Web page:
Osteoporosis in adults with cerebral palsy: feasibility of DXA screening and risk factors for low bone density

C. Marciniak*, J. Gabet, J. Lee, M. Ma, K. Brander, N. Wysocki

*Corresponding author for this work

Research output: Contribution to journalArticlepeer-review

19 Scopus citations


Summary: This study aims to describe osteoporosis screening in adults with cerebral palsy (CP) and identify any associated factors. Bone mineral density (BMD) was often lower than expected-for-age in these adults, and present even in young adulthood, particularly at the spine. Low BMD is frequent in adults with CP. Introduction: This study aims to describe the feasibility of dual-energy X-Ray absorptiometry (DXA) screening in adults with cerebral palsy (CP) and identify factors associated with low bone mineral density (BMD), including longitudinal changes. Methods: A retrospective chart review study of these adults seen at an urban academic rehabilitation clinic and who underwent DXA scan(s). BMD and Z-scores for the lumbar spine, hips, and femoral (neck and total) were recorded. The change in BMD and Z-scores from baseline to follow-up DEXA, Gross Motor Functional Classification System (GMFCS), CP pattern (hemiplegic, diplegic, or quadriplegic), body mass index (BMI), and transfer and ambulation status were assessed. Results: Forty-two patients (83 % less than age 50 years) had at least one DXA. Seventeen had at least two studies, 15 without pharmacologic interventions between studies. Thirteen fractures in eight subjects were noted, most often lower limb. Fifty percent of spine studies in individuals under 50 had a Z-score of less than −2, while 25 and 30.8 % of these individuals had such scores at the right and left total hip sites, respectively. Need for transfer assistance was associated with lower BMD and Z-scores at all hip sites, but not the lumbar spine. Progressive abnormalities were seen at follow-up DXAs at some sites, however these were not statistically significant. Conclusions: Lower than expected-for-age BMD was very frequent in adults with CP with mobility limitations, present at both spine and hip sites. Low BMI and need for transfer assistance had a negative impact on BMD. Although not statistically significant, progression of abnormalities was seen at follow-up for DXAs Z-scores at some sites, which suggests longitudinal studies in this population are needed.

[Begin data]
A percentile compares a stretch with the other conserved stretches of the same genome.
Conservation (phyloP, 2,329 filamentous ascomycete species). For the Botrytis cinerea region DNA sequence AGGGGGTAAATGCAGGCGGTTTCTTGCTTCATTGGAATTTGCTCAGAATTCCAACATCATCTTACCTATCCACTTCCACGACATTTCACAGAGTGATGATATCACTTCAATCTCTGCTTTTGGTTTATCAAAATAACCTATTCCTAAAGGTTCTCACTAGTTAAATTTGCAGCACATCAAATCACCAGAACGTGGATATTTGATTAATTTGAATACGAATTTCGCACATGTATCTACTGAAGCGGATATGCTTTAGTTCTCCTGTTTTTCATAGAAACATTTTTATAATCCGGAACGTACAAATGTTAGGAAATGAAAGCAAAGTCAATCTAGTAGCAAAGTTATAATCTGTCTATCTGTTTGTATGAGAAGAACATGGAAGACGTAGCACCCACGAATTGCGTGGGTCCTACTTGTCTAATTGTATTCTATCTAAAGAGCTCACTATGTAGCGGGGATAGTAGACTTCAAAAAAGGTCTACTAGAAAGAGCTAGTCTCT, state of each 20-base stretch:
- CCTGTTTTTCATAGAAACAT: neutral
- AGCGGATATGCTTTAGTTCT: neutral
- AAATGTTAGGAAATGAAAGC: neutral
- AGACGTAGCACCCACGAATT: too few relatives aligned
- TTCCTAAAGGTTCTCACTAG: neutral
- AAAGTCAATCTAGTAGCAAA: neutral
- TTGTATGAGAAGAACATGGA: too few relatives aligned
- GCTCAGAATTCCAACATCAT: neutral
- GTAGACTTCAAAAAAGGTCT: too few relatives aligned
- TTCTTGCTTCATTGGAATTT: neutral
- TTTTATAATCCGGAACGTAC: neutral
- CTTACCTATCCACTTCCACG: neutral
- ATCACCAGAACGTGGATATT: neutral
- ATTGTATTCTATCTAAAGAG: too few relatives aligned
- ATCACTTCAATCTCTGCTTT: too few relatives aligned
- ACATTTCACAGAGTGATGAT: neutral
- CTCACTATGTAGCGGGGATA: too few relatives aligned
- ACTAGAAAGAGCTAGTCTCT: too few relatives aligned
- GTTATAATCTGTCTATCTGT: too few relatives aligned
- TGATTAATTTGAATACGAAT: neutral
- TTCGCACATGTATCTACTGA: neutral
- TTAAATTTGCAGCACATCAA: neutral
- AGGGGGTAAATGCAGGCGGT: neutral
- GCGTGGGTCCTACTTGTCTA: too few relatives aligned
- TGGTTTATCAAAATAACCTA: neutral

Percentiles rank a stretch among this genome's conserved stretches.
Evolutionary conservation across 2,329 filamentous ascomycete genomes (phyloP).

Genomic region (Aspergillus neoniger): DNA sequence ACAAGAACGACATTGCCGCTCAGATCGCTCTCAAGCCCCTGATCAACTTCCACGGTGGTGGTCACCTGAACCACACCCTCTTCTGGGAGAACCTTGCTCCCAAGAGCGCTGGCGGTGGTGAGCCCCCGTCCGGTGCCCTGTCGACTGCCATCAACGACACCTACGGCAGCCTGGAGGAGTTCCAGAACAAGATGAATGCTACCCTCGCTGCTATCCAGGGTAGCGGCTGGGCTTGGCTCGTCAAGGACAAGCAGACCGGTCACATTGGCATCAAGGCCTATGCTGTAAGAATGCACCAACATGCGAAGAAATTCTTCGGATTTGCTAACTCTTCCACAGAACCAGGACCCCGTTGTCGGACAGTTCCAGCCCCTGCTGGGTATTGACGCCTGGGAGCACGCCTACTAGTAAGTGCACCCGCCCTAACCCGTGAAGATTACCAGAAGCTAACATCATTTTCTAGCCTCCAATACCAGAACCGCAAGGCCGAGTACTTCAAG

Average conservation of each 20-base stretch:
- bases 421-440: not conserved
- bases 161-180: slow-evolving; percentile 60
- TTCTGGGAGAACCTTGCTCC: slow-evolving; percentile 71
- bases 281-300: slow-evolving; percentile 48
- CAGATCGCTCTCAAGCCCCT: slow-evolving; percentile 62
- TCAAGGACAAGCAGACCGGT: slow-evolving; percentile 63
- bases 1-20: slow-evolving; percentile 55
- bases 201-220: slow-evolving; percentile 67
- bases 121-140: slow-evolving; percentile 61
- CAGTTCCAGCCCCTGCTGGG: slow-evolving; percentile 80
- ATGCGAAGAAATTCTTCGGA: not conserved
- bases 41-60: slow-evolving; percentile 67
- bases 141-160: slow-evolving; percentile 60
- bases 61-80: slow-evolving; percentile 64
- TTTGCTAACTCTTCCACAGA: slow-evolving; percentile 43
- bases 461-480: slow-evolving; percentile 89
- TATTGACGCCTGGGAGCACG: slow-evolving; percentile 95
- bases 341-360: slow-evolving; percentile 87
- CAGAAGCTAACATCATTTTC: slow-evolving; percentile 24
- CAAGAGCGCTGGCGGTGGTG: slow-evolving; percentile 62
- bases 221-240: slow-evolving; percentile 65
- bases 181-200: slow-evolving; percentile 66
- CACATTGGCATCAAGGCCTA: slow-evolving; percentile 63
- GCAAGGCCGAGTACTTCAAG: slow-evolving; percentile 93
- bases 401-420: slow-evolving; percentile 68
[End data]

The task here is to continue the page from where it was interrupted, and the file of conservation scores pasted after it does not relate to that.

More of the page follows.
Original languageEnglish (US)
Pages (from-to)1477-1484
Number of pages8
JournalOsteoporosis International
Issue number4
StatePublished - Apr 1 2016


  • Adult
  • Bone mineral density
  • Cerebral palsy
  • Osteoporosis

ASJC Scopus subject areas

  • Endocrinology, Diabetes and Metabolism


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